In defense of Phillip Phillips

So another Safe Scruffy White Guy with Guitar (SSWGWG) won American Idol yet again, beating out far better singers because so many pre-adolescent girls with cell-phones thought he was cute.  That’s what critics are saying.  I acknowledge the underlying problem, but I would argue that this year’s winner, Phillip Phillips, is different from all of the other SSWGWGs and that he is a worthy winner.

The format of singing contests favors the “big voice,” the kind with loud, swelling tones, vibratos, runs, riffs, and grandiose finales.  That style shows off various kinds of talent, for sure, but how much of that can you really listen to at one time?  I hear the American Idol style with little kids singing in school choruses and with “special music” for church.  In that sense, American Idol has had a detrimental influence on contemporary music.

Phillip Phillips, though, doesn’t sing like that.  And he has attained what has become rare:  a fresh, distinct sound.  He also shows actual musicianship and artistry, playing with the melodies and making interesting new arrangements of the old chestnuts that Idol made him sing.  And you have to like his integrity.  After Tommy Hilfiger, no less, told him to stop wearing grey shirts and to glam up his wardrobe, Phillip wore nothing but grey shirts!  And he refused to take part in those idiotic Ford commercials.

I shifted my allegiance to Phillip after realizing that I would much rather listen to an album of his laid-back, restrained, original singing than an album of Jessica’s virtuoso pop-operatic power ballads.

I’m curious about who all of the contestants will get recording contracts.  In the past, the country singers (Carrie Underwood, Scotty McCreery [last year’s SSWGWG]) have launched big careers, as I suspect will be true of Skylar Laine.  But most “big voices” do not seem to have done all that well.  We only need a few Celine Dions and Mariah Careys.  And few of the SSWGWGs have found much success.  I suspect that Phillip Phillips may be a different story.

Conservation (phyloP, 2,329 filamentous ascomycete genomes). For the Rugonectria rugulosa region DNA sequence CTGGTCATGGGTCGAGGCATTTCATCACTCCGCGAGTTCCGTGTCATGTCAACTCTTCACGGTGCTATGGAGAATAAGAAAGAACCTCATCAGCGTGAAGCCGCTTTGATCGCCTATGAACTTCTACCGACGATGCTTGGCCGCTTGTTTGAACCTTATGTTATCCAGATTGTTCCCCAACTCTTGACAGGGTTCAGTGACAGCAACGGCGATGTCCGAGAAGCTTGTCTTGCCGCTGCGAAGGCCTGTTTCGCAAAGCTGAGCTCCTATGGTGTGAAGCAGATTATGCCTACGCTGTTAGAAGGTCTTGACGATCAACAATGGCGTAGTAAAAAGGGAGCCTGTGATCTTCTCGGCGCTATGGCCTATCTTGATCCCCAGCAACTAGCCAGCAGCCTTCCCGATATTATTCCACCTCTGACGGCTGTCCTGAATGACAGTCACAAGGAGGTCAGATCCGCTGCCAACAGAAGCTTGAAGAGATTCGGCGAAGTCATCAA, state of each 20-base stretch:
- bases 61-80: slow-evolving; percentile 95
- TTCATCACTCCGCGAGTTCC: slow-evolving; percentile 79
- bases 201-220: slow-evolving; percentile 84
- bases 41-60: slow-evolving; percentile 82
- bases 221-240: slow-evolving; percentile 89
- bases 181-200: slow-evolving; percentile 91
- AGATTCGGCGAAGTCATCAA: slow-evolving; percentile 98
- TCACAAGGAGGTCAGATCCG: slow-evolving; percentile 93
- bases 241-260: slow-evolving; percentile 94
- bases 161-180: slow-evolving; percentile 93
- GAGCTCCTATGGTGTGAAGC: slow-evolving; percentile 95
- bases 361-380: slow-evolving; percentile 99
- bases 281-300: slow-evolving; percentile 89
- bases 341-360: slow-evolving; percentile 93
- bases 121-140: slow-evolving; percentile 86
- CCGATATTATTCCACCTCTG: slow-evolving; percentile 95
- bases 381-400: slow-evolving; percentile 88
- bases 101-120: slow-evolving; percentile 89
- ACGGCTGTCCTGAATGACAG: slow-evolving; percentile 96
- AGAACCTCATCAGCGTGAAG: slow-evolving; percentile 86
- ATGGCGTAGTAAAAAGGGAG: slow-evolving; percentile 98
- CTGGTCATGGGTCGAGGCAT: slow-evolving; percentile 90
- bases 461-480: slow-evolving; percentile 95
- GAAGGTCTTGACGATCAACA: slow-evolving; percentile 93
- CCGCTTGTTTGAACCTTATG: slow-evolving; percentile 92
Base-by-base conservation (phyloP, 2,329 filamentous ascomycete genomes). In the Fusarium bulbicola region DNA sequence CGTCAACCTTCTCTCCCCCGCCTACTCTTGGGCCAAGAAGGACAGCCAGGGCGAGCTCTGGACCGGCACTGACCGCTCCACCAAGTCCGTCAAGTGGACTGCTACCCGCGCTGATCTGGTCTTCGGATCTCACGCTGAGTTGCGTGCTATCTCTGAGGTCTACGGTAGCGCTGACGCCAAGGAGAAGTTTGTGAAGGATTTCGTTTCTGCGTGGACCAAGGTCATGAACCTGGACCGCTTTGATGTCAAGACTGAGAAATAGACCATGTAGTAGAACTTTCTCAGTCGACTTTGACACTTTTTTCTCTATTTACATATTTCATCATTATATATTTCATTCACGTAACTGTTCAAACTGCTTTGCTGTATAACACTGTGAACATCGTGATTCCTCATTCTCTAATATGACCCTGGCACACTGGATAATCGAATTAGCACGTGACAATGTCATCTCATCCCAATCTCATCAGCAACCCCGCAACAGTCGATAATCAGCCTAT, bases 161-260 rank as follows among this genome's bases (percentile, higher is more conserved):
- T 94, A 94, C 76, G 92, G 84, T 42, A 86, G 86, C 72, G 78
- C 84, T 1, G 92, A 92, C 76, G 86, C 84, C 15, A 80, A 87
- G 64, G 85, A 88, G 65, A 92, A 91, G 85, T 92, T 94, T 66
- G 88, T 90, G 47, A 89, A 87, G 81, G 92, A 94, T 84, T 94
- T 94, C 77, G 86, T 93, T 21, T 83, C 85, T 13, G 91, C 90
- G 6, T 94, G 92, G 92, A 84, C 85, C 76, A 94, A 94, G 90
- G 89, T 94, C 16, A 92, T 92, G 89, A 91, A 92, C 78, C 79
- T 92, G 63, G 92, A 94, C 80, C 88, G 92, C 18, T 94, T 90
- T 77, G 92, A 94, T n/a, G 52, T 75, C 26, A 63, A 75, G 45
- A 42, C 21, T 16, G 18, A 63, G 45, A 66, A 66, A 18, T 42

That form overwhelms content

I have spared you my American Idol reflections up to this point, that show being one of my pop-culture vices, but a recent performance was so emblematic that I cannot help but comment upon it.  Joshua Ledet, arguably the best singer in the contest (who made the top three but, unfortunately, got voted off before this week’s finale), sang as his personal choice John Lennon’s “Imagine.”  Now that has to be one of my least favorite songs, a treacly anthem to atheism.  Joshua, though, has made much of the fact that he’s all about the church, his father being a pastor, and singing gospel songs or non-gospel songs with gospel stylings every chance he gets.  He sang “Imagine”–“Imagine there’s no Heaven;it’s easy if you try/No hell below us; above us only sky”–not to go against type, though, but, according to what he was telling the judges, because of its uplifting and inspirational message!  He obviously didn’t understand what he was singing.  The reason, I would suggest, is because the music sounds uplifting and inspirational–in a peculiarly sappy way–and that overwhelms for most listeners the nihilistic lyrics.

This is the same principle demonstrated by the avant garde East German playwright Bertolt Brecht who wrote with musical collaborator Kurt Weill the song “Mack the Knife” for his play The Threepenny Opera.  You know the song, which has become a “standard” of light jazz and lounge crooners.  It’s got a light swinging tune.   But notice the words, all about how a shark has teeth that are razor sharp and is like Mack, who will kill you with his blade.  The melody is sunshiny and peaceful, but the lyrics are dark and violent.  Brecht was purposefully playing form off against content.  Usually, the two go together, mutually re-enforcing each other.  But Brecht was trying to write a song in which the two go in opposite directions.  In his experiment, he believed that the form would overwhelm the content, that audiences would pick up on the happy melody and consider it a happy song with the disturbing lyrics having no impact!  And he was right, as evidenced every time “Mack the Knife” gets played in an elevator or as Muzak in a shopping mall.

This is important to realize when it comes to contemporary Christian music.   The assumption has been that to make Christianity relevant and to communicate with the culture, all we have to do is take “secular” forms–rock, metal, hip-hop, whatever–and put Christian words to it.   But Brecht’s experiment with “Mack the Knife” and Joshua Ledet’s performance on American Idol prove that it’s not so simple.   Death metal with Christian words will come across as and will have the effect of death metal, with the Christian words hardly registering.  Form is not neutral.  Form will drown out the content.